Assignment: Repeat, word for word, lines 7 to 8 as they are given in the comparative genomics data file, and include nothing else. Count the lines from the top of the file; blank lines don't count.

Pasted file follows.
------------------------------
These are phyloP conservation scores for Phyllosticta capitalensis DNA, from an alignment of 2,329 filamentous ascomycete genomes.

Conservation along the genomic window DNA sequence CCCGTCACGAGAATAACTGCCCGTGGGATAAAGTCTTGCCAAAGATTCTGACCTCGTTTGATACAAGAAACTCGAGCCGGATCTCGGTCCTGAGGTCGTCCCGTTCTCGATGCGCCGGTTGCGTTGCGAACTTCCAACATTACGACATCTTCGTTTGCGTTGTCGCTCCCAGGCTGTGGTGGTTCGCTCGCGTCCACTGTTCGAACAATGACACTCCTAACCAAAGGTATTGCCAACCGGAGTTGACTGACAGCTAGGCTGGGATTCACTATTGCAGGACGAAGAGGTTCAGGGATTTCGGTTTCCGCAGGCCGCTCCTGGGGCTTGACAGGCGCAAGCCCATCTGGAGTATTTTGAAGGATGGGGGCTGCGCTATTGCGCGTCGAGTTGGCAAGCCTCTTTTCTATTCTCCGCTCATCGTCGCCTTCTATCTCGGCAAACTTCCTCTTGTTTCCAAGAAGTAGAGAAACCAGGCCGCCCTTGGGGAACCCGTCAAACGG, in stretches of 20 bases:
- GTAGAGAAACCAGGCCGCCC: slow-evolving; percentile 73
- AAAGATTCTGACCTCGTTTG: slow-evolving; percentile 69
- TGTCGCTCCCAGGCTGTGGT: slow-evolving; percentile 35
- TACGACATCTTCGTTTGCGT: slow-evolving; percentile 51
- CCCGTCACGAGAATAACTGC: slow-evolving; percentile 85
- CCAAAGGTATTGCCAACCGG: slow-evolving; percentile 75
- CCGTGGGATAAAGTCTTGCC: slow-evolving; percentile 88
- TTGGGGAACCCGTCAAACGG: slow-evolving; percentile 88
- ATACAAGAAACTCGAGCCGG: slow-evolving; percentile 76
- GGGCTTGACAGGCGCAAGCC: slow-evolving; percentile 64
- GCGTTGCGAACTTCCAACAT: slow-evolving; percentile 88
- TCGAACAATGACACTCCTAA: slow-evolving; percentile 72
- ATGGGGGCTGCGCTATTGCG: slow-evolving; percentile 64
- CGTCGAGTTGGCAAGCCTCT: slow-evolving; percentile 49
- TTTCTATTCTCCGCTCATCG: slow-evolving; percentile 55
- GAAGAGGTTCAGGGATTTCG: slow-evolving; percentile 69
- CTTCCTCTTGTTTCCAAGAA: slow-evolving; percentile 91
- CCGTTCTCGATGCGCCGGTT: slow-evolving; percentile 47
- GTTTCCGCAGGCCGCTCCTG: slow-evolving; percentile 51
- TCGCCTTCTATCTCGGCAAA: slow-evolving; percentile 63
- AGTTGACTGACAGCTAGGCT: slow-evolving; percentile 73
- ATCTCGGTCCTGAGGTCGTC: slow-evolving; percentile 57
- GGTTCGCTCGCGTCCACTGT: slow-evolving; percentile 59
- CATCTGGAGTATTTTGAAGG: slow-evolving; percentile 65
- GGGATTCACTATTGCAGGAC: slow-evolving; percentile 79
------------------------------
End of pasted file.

- CCCGTCACGAGAATAACTGC: slow-evolving; percentile 85
- CCAAAGGTATTGCCAACCGG: slow-evolving; percentile 75